Q. Which gifts in the New Testament are considered “sign gifts”? Is it just the gift of tongues (1 Corinthians 14:22)?
A. Certainly tongues were one of the “sign gifts” but in 1 Corinthians 12:28, we have others mentioned. “And God hath set some in the church, first apostles, secondarily prophets, thirdly teachers, after that miracles, then gifts of healings, helps, governments, diversities of tongues.”
We can quickly see that the underlined gifts are “sign gifts.” They were special gifts given at the beginning of Christianity, with the descent of the Holy Spirit in Acts 2. These signs were to confirm the word that the disciples were sent to preach, because the written Word of God was not complete, nor the full revelation of truth yet given the way it is now.
“So then after the Lord had spoken unto them, He was received up into heaven, and sat on the right hand of God. And they went forth, and preached everywhere, the Lord working with them, and confirming the word with signs following. Amen” (Mark 16:19-20).
“I exhort therefore, that, first of all, supplications, prayers, intercessions, and giving of thanks, be made for all men; For kings, and for all that are in authority; that we may lead a quiet and peaceable life in all godliness and honesty. For this is good and acceptable in the sight of God our Saviour; Who will have all men to be saved, and to come unto the knowledge of the truth” (1 Timothy 2:1-3).
When was the last time you prayed for the President, Prime Minister, or leader of your country by name? Are you praying daily for the salvation of those in power over you? Scripture is very clear that we need to be specific in prayer. We tend to be very general sometimes and with one sentence cover everyone from pole to pole. God wants us to pray for individuals, by name. Let’s pray this way in connection with world leaders, and see what power there is in specific prayer.
If Christians would spend more time and energy praying for those in power, it would have a greater effect than trying to lobby against them.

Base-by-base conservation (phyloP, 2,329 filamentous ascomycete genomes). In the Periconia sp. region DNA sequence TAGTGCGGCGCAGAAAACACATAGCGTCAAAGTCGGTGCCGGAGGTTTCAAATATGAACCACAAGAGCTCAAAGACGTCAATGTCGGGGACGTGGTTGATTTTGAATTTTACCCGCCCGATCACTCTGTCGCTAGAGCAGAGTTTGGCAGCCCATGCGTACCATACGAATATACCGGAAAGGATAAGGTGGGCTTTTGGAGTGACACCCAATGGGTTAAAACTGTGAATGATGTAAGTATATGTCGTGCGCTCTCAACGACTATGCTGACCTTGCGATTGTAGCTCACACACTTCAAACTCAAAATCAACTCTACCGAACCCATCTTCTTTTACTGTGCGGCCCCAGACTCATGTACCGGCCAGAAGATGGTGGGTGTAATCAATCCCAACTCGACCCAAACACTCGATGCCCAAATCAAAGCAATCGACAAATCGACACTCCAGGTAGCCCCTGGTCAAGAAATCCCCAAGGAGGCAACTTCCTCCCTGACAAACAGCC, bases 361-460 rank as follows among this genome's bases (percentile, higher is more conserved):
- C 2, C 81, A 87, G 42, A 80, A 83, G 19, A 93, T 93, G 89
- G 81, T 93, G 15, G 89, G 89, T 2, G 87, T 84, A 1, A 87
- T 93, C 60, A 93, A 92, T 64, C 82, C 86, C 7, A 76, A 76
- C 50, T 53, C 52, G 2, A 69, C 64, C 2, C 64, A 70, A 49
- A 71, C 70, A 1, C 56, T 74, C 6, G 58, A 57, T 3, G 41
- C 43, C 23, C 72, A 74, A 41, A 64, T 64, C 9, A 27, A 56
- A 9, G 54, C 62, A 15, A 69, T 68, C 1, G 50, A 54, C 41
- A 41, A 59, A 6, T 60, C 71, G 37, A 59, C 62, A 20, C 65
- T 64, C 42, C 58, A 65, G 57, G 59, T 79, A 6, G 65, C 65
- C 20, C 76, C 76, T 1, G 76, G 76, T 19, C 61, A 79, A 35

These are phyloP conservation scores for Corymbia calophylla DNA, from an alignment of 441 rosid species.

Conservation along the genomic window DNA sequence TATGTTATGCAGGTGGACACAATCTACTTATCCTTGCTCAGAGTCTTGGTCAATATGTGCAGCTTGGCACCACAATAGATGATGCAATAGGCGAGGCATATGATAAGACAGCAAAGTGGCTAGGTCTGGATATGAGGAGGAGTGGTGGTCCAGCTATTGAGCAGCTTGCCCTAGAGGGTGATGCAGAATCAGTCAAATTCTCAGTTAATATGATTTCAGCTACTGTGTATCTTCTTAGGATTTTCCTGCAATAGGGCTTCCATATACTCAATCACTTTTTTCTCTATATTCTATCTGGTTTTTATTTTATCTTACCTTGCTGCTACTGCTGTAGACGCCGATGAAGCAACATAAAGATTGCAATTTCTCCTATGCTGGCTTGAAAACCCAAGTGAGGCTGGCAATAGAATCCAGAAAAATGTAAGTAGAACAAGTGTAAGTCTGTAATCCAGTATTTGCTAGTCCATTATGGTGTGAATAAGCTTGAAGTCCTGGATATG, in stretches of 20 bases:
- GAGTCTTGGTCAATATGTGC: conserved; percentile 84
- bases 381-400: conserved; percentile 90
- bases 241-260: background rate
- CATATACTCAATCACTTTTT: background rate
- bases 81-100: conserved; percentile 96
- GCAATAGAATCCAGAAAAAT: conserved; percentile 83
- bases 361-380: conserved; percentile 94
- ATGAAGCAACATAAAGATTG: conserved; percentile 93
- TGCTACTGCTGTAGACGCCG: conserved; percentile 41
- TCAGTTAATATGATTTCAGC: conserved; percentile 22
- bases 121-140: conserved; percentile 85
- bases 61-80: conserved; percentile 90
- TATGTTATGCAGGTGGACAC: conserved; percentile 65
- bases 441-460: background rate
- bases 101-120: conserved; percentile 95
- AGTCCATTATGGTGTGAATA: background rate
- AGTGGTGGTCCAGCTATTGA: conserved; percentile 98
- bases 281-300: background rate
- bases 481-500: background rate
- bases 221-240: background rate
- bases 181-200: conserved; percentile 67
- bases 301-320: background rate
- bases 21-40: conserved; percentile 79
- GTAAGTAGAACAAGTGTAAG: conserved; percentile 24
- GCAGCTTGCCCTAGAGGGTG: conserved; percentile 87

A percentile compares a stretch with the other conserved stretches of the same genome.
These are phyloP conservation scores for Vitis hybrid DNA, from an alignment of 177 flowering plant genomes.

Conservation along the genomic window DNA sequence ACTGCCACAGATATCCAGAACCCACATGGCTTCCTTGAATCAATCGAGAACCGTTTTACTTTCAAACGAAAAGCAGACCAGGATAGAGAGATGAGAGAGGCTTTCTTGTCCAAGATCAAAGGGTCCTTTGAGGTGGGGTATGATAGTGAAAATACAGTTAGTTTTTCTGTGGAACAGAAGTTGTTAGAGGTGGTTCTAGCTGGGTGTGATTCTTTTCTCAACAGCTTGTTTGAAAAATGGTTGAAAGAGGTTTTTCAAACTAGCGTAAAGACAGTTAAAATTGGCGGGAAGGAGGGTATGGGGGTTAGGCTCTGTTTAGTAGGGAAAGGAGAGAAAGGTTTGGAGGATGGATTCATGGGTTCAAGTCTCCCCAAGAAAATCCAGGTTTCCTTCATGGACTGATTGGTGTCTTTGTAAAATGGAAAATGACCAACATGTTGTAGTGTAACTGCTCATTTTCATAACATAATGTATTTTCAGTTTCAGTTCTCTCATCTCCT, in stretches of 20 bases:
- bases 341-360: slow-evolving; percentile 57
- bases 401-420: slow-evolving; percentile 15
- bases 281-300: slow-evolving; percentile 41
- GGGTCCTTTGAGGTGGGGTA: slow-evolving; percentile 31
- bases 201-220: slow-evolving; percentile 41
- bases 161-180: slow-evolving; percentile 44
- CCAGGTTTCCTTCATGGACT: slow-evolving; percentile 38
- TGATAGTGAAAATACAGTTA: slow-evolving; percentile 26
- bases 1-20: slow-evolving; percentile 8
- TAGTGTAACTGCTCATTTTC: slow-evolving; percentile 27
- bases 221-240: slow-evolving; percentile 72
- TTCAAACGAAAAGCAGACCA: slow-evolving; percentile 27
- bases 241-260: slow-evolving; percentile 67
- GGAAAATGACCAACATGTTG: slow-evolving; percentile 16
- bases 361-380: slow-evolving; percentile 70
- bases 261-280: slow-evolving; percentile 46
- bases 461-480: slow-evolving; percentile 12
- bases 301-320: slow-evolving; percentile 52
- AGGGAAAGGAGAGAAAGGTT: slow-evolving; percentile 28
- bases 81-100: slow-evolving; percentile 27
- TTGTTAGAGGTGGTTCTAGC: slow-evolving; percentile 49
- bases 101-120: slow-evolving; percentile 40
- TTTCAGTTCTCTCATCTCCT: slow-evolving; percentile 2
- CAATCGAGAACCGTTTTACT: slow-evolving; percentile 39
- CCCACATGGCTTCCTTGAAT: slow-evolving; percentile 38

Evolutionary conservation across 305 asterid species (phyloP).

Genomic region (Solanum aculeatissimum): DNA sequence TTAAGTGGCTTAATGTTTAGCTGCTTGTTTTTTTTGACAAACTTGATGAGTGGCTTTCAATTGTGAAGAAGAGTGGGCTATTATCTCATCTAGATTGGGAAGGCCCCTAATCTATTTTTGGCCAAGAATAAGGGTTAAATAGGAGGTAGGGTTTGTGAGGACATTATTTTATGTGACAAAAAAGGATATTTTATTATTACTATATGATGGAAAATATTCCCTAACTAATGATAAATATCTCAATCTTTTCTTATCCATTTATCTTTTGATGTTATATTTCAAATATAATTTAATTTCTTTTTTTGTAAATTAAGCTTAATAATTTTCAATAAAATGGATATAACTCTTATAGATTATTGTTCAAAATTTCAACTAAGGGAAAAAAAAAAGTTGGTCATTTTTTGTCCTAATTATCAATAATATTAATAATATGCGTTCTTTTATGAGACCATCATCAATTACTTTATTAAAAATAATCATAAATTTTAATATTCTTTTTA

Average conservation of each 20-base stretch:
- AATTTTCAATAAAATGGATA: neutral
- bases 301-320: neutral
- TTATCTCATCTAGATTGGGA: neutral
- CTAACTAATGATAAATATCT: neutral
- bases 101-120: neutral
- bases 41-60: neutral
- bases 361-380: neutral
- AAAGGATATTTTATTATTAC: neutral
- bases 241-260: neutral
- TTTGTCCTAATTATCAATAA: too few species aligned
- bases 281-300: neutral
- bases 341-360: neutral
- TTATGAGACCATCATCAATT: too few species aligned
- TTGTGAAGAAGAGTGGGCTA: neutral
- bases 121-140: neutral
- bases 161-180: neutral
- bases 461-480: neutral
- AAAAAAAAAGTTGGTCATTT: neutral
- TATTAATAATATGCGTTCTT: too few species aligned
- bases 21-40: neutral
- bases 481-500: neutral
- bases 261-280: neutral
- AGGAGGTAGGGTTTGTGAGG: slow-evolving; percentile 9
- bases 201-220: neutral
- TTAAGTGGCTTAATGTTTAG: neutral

“Only let your conversation (behavior) be as it becometh the gospel of Christ” (Philippians 1:27).
The story is told of one of the Dauphins (heir to the French throne) who had an English tutor. This teacher found his princely pupil very difficult to handle. Proud and haughty, and impatient of restraint, the young man submitted unwillingly to schoolroom restrictions, and his foreign instructor was at his wits’ end to know how to deal with him. One morning as his pupil came to him the tutor placed upon his jacket a purple rosette, saying, “This is the royal color, and as you wear it I want you to remember that you are the Crown Prince of France, and that it is your duty to always behave in a princely way. If you are willful or disobedient I shall, of course, not attempt to punish you, as that is not my business, but I shall simply point to the purple, and you will understand what I mean, that I do not feel your behavior is worthy of a princely lad.”
Let’s remember at all times that we are a “son…an heir of God through Christ” (Galatians 4:7).
“Then was Jesus…tempted of the devil” (Matthew 4:1).
“He is able to succour them that are tempted” (Hebrews 2:18).
Never lose sight of the fact that your Lord has walked the same pathway as His people. He was not exempt from temptation—in fact we read that, “He Himself hath suffered being tempted” (Hebrews 2:18). To know that the Lord Jesus Himself has passed this test is a great comfort to the sorely tried child of God.
The devil is a master at tempting the believer, but he himself has a master. What a source of strength it is to know that God’s Word declares that “God is faithful, who will not suffer you to be tempted above that ye are able; but will with the temptation also make a way to escape, that ye may be able to bear it” (1 Corinthians 10:13). As Christ overcame temptation, so He will give strength to His people to overcome, and He will do this because of His faithfulness. Temptation is common to all believers, but grace to resist the devil with all his subtle approaches is available from the “God of all grace” (1 Peter 5:10).
“This is my beloved, and this is my friend” (Song of Solomon 5:16).
“What a friend we have in Jesus.”
Are you ready to start the week in company with your best friend; the “Friend that sticketh closer than a brother” (Proverbs 18:24)? Don’t leave your room or home today without the conscious sense of the presence of the Lord Jesus, so that you can enjoy sweet fellowship, and so that you can turn to Him at anytime and in any situation.